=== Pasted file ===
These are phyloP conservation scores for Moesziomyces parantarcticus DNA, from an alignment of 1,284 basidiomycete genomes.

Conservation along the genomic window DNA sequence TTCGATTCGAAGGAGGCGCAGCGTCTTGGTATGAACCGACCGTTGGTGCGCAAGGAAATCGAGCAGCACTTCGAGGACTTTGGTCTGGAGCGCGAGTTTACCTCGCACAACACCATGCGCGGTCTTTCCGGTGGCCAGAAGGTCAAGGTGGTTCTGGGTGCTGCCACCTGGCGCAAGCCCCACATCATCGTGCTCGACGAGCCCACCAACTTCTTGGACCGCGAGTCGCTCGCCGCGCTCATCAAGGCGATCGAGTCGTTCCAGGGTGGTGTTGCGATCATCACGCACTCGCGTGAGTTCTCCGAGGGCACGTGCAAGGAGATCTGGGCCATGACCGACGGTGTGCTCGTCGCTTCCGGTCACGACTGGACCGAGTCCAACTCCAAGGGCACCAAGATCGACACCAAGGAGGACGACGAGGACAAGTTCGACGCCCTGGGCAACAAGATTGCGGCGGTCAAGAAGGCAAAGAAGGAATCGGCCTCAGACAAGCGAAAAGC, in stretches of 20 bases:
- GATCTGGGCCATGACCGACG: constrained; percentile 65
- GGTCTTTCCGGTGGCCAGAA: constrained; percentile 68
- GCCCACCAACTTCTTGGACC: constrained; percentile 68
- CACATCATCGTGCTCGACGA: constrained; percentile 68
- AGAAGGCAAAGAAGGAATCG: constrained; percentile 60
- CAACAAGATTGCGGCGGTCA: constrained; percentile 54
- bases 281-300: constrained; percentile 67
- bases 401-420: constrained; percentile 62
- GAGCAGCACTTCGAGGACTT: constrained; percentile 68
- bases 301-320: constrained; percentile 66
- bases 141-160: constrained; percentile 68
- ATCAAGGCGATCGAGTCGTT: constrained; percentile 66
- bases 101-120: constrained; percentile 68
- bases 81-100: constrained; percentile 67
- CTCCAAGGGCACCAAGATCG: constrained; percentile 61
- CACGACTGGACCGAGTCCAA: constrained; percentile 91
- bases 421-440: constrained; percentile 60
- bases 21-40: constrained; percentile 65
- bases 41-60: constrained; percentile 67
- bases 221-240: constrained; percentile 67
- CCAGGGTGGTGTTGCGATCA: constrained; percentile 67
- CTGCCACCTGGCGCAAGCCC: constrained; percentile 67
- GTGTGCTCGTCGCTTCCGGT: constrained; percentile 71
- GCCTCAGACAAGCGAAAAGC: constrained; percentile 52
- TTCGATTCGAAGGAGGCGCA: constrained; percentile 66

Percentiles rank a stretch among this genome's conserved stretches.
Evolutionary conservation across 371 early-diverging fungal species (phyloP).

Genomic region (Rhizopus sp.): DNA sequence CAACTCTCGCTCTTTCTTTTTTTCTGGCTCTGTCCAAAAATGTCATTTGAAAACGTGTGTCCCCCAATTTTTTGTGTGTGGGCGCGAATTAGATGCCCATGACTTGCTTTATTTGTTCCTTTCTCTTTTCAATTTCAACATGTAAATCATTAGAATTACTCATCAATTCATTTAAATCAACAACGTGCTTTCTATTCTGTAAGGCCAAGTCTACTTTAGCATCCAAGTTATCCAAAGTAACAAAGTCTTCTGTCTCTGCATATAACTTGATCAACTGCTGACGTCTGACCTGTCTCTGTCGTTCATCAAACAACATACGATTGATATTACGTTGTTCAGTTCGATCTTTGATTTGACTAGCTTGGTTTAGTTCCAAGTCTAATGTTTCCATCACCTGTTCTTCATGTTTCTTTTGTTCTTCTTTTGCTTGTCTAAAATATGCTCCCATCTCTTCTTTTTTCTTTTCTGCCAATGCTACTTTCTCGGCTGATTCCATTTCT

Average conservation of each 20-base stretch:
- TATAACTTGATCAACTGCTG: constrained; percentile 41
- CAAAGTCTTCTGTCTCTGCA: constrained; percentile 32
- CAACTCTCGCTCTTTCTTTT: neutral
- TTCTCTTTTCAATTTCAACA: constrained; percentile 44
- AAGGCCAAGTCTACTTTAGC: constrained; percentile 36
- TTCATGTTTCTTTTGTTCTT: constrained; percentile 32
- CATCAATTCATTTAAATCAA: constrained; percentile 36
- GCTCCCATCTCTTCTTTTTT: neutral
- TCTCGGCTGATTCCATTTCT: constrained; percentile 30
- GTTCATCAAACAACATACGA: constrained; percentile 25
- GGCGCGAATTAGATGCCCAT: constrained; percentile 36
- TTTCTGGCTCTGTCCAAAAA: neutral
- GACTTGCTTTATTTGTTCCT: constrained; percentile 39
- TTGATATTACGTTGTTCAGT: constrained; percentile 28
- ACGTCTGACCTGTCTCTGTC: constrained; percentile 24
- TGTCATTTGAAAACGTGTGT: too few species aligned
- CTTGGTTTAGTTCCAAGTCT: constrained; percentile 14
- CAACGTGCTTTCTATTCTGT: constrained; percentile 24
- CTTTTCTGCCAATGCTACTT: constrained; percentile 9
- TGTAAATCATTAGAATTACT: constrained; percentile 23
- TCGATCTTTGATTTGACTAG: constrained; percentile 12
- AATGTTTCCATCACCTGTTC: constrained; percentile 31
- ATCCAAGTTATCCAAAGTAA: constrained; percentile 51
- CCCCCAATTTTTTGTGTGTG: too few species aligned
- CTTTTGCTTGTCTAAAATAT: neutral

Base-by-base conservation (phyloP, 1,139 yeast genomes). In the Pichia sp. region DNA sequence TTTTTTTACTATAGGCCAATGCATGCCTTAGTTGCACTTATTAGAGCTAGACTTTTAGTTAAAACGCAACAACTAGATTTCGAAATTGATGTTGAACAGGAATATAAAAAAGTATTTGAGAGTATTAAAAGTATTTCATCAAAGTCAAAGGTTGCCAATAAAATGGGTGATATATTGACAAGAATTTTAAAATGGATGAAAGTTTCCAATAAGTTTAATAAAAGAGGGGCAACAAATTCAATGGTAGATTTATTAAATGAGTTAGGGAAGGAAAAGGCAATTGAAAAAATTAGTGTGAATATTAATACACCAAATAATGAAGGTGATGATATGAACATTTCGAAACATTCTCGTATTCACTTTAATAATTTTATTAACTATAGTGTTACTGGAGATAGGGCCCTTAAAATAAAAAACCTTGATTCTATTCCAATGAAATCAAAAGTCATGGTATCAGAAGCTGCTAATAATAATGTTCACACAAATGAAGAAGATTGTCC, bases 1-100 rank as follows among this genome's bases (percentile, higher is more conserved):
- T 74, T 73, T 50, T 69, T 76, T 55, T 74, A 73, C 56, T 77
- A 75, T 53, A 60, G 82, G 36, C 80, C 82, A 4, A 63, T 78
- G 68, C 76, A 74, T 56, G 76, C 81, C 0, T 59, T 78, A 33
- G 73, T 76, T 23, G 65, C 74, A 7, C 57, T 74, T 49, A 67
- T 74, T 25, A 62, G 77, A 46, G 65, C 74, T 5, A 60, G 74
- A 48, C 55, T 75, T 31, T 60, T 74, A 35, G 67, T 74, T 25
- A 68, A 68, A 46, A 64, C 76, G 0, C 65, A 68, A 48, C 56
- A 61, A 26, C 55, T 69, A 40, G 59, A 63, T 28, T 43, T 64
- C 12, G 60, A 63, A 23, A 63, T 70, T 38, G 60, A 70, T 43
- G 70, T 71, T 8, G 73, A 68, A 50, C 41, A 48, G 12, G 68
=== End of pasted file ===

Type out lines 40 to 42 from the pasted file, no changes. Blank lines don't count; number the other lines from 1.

- TCTCGGCTGATTCCATTTCT: constrained; percentile 30
- GTTCATCAAACAACATACGA: constrained; percentile 25
- GGCGCGAATTAGATGCCCAT: constrained; percentile 36